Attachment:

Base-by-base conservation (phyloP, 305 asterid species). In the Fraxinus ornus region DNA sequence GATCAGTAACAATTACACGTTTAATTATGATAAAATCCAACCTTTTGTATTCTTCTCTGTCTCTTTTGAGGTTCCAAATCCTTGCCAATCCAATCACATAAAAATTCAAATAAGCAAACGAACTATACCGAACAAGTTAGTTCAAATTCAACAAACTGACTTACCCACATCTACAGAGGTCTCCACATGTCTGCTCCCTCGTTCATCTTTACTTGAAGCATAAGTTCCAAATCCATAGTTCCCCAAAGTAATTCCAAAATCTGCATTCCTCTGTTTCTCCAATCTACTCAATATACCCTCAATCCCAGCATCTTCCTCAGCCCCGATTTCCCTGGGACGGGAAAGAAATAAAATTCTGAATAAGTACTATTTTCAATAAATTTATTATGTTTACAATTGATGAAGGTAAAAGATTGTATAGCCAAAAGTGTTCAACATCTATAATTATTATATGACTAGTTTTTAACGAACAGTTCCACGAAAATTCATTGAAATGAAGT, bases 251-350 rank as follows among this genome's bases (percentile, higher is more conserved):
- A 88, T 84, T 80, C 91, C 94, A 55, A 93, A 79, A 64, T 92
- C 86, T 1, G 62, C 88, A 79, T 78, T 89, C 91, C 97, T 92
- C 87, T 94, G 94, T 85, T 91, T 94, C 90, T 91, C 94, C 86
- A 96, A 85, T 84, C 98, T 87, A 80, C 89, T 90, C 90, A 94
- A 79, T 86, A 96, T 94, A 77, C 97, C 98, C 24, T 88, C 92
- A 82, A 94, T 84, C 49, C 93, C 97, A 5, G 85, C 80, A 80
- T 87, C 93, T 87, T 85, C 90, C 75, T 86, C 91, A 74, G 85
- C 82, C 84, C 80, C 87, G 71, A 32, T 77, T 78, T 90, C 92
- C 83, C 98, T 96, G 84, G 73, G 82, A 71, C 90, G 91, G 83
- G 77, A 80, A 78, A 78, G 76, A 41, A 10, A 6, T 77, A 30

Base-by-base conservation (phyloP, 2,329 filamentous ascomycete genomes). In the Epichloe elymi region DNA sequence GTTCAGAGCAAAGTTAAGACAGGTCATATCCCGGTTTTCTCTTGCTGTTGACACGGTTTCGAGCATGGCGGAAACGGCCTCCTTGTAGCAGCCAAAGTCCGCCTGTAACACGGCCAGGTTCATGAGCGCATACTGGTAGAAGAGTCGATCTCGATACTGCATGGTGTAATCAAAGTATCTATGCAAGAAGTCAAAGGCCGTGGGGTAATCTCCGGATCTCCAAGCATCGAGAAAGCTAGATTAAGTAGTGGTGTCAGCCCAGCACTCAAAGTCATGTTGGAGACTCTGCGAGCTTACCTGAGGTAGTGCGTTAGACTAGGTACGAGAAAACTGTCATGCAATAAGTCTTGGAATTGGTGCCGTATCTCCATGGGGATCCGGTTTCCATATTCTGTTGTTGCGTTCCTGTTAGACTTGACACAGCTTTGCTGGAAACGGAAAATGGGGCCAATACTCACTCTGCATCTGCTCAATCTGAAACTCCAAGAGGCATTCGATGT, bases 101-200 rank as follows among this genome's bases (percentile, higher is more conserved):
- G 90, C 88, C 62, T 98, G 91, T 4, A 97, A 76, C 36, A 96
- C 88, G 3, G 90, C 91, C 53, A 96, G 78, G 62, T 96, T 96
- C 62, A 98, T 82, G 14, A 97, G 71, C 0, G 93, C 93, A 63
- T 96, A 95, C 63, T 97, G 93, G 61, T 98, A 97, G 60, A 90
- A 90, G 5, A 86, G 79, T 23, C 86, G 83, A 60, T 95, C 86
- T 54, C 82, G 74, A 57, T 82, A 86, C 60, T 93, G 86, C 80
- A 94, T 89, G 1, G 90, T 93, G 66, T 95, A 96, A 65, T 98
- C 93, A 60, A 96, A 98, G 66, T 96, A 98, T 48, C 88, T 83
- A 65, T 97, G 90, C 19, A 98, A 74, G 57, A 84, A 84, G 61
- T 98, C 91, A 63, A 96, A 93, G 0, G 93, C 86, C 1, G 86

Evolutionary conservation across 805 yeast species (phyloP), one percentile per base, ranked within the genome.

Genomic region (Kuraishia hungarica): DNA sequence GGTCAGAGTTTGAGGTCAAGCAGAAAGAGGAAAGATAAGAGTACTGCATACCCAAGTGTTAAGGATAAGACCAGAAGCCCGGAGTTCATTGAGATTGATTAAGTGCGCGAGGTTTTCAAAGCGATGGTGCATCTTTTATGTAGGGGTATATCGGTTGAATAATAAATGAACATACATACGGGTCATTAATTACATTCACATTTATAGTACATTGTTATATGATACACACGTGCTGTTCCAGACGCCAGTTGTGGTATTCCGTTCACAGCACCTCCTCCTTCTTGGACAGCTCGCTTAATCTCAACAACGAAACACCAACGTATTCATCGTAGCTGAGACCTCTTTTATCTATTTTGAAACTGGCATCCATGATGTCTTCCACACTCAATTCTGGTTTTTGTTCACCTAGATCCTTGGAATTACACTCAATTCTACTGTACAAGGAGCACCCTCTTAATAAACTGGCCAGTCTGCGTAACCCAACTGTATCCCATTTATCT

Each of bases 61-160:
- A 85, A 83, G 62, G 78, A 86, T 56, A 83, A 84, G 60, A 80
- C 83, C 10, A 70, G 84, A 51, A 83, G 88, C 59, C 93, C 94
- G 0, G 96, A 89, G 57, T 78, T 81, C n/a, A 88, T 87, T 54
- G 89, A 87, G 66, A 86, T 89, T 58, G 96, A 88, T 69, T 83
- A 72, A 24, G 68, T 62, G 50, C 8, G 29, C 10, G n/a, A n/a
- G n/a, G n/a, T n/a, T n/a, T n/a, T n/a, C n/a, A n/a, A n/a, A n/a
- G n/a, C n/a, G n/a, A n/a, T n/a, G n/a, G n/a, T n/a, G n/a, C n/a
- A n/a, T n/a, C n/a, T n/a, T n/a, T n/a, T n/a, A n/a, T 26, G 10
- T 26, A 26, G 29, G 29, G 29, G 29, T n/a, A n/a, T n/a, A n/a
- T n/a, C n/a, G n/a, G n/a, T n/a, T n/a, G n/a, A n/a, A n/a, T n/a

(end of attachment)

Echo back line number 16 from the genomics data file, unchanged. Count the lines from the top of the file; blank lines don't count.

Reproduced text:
- T 96, A 95, C 63, T 97, G 93, G 61, T 98, A 97, G 60, A 90